Today, join me in welcoming my friend Jeffe Kennedy back to the blog—always a treat! Jeffe’s here today to talk about The Tides of Bára, the third book in her Sorcerous Moons series.
ABOUT JEFFE: Jeffe Kennedy is an award-winning author whose works include novels, non-fiction, poetry, and short fiction. She has been a Ucross Foundation Fellow, received the Wyoming Arts Council Fellowship for Poetry, and was awarded a Frank Nelson Doubleday Memorial Award. Her most recent works include a number of fiction series: the fantasy romance novels of A Covenant of Thorns; the contemporary BDSM novellas of the Facets of Passion; an erotic contemporary serial novel, Master of the Opera; and the erotic romance trilogy, Falling Under, which includes Going Under, Under His Touch and Under Contract. Her award-winning fantasy romance trilogy The Twelve Kingdoms hit the shelves starting in May 2014. Book 1, The Mark of the Tala, received a starred Library Journal review and was nominated for the RT Book of the Year while the sequel, The Tears of the Rose received a Top Pick Gold and was nominated for the RT Reviewers’ Choice Best Fantasy Romance of 2014. The third book, The Talon of the Hawk, won the RT Reviewers’ Choice Best Fantasy Romance of 2015. Two more books followed in this world, beginning the spin-off series The Uncharted Realms, with The Pages of the Mind in May 2016 and The Edge of the Blade in December 2016. She lives in Santa Fe, New Mexico, with two Maine coon cats, plentiful free-range lizards and a very handsome Doctor of Oriental Medicine.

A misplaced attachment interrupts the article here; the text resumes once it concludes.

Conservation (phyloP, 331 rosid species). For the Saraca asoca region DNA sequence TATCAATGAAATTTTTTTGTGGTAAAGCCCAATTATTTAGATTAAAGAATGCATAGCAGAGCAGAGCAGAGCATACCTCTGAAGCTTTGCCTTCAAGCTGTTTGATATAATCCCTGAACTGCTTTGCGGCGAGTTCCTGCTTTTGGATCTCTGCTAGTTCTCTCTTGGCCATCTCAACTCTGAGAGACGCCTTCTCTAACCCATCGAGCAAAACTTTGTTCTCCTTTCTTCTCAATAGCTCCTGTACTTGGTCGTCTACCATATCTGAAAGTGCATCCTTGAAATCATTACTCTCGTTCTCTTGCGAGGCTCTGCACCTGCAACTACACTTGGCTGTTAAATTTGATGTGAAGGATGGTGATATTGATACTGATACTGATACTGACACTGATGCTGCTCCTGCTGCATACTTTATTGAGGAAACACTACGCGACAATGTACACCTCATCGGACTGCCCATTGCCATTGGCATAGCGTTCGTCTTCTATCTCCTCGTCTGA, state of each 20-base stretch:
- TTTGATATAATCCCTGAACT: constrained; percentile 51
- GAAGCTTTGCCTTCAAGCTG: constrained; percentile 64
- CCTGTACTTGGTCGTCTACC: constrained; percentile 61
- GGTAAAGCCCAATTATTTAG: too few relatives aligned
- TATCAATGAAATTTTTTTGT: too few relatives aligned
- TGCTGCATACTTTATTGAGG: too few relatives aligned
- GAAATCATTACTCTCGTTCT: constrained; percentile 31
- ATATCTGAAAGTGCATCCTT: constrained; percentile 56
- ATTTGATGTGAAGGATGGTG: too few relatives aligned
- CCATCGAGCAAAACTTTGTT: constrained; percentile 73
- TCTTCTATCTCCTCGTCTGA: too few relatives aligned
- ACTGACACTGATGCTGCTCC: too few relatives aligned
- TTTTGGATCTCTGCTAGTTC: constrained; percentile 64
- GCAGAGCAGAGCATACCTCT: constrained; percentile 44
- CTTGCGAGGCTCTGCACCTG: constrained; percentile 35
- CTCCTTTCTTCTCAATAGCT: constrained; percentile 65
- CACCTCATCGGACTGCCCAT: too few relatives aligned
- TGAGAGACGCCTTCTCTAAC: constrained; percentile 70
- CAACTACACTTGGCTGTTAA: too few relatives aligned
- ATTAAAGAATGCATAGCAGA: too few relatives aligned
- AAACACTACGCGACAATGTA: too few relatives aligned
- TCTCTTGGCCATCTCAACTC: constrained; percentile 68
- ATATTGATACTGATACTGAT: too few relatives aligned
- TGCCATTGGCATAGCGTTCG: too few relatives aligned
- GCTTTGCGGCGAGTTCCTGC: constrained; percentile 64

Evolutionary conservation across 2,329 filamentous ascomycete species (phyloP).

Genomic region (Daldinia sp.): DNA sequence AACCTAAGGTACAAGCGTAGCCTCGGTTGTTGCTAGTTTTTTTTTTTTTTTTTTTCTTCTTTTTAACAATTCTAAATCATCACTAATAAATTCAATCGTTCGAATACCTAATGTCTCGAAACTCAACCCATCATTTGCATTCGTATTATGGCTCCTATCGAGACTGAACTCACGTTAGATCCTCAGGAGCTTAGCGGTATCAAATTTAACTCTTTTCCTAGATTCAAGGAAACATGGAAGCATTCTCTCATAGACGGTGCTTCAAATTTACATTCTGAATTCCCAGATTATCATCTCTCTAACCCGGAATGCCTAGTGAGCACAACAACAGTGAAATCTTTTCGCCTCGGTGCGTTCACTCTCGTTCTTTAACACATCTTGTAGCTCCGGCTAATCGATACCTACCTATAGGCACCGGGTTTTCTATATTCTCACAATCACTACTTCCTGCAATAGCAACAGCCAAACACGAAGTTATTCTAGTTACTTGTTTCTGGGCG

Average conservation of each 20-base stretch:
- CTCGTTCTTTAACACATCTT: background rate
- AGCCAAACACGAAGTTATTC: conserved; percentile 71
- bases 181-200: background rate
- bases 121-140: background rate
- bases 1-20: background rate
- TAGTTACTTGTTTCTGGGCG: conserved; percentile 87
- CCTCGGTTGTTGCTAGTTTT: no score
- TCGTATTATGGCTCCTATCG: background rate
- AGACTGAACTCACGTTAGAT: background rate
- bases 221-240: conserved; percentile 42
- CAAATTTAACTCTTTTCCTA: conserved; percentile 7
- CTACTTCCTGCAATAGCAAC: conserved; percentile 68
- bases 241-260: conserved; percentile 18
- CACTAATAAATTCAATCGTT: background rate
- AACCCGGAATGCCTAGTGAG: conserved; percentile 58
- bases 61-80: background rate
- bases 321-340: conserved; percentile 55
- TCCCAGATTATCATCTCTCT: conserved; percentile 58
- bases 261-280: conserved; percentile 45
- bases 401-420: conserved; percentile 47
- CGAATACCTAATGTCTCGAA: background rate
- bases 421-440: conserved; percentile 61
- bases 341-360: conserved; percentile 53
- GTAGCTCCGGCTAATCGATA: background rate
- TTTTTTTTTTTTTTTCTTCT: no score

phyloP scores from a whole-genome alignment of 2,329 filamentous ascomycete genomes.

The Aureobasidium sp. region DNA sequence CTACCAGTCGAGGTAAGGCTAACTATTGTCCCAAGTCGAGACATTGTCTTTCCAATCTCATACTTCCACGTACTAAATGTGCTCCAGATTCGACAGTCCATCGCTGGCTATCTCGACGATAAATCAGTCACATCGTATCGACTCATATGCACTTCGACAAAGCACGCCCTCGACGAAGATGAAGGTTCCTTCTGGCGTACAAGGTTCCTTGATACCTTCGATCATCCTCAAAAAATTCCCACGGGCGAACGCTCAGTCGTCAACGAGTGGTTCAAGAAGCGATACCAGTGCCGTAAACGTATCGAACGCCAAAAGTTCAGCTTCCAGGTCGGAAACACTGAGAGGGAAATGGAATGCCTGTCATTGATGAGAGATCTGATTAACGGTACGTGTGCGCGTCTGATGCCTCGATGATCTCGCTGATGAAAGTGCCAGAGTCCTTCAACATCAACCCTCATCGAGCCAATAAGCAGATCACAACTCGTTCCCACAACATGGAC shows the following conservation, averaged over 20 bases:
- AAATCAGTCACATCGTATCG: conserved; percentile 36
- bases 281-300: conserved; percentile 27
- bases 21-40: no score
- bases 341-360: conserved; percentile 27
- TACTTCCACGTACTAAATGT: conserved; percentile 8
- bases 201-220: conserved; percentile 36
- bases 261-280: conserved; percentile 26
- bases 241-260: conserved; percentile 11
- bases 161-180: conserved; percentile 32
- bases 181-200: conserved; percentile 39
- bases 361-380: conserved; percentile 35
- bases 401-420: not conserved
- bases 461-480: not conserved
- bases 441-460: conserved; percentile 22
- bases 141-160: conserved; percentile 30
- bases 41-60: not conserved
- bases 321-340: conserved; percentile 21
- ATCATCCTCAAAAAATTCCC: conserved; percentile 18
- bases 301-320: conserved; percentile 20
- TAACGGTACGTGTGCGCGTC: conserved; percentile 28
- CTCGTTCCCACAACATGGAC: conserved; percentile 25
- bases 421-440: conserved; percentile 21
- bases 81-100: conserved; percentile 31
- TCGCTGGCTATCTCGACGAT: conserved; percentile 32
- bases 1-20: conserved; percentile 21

Jeffe can be found online at her website: JeffeKennedy.com, every Sunday at the popular SFF Seven blog, on Facebook, on Goodreads and pretty much constantly on Twitter @jeffekennedy. She is represented by Connor Goldsmith of Fuse Literary.
About The Tides of Bára: A Narrow Escape—With her secrets uncovered and her power-mad brother bent on her execution, Princess Oria has no sanctuary left. Her bid to make herself and her new barbarian husband rulers of walled Bára has failed. She and Lonen have no choice but to flee through the leagues of brutal desert between her home and his—certain death for a sorceress, and only a bit slower than the blade….A Race Against Time—At the mercy of a husband barely more than a stranger, Oria must war with her fears and her desires. Wild desert magic buffets her; her husband’s touch allures and burns. Lonen is pushed to the brink, sure he’s doomed his proud bride and all too aware of the restless, ruthless pursuit that follows…A Danger Beyond Death—Can Oria trust a savage warrior, now that her strength has vanished? Can Lonen choose her against the future of his people? Alone together in the wastes, Lonen and Oria must forge a bond based on more than lust and power, or neither will survive the test…